In a letter to Rhode Islanders that opens the budget document, the Governor writes: “My Fiscal Year 2024 budget proposal is aimed at making further progress toward our RI 2030 goals. There are three goals in particular that remain at the top of my mind: raising incomes for all Rhode Islanders, improving educational outcomes that meet Massachusetts levels by 2030; and creating a healthier state where we reduce chronic illness and improve health outcomes.”

Key elements of the Governor’s FY24 “RI Ready” budget include:

Tax Relief

  • Reducing the state sales tax: Incrementally reducing the state’s sales tax starting this year with a reduction from 7 percent to 6.85 percent resulting in a total savings of $35 million annually. The State’s sales tax was increased during the banking crisis of the 1990s with a promise that it would be later reduced – that promise was never kept.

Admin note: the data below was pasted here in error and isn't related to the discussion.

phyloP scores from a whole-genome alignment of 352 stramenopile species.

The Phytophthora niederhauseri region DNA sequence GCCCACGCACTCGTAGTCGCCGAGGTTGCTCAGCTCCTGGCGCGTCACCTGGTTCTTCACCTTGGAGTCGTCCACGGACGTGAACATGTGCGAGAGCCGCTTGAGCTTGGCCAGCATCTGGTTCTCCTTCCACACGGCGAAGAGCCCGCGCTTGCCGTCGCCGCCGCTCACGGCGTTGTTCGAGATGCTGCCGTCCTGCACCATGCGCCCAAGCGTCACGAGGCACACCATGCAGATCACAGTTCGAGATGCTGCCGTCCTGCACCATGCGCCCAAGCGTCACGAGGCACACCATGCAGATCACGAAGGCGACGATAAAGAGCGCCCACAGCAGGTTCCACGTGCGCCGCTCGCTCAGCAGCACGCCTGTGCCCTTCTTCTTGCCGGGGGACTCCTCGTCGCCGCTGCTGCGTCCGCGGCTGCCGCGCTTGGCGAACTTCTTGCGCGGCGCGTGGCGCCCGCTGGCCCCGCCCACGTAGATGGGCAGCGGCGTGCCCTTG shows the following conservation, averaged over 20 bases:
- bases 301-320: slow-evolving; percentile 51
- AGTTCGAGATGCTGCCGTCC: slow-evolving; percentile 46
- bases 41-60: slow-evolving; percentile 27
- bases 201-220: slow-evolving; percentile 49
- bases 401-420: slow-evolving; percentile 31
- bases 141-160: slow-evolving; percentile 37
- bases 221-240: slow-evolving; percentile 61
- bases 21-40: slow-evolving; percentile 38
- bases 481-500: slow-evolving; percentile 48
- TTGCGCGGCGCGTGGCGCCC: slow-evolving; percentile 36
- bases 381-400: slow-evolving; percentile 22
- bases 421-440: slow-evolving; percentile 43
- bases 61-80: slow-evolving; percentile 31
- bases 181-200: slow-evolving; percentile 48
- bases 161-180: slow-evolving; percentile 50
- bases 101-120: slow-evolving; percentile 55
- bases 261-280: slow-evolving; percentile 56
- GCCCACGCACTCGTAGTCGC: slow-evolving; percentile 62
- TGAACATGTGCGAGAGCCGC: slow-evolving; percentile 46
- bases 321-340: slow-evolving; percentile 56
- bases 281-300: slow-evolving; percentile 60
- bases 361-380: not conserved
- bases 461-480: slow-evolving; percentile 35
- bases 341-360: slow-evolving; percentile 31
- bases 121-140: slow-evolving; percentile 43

• Reducing the corporate minimum tax: Lowering the corporate minimum tax from $400 to $375. This tax most negatively impacts Rhode Island’s smallest businesses.
  • Stopping the gas tax increase: Providing relief at the gas pump by stopping the scheduled 3-cent increase on the gas tax that is required by law to go into effect on July 1. This proposal will provide nearly $25 million in tax relief over the next two years.
  • Delivering energy bill rebates: Providing Rhode Islanders with a rebate for the 4 percent gross receipts tax on their electric bills and 3 percent gross receipts tax on their natural gas bills. This will result in $35 million in total relief.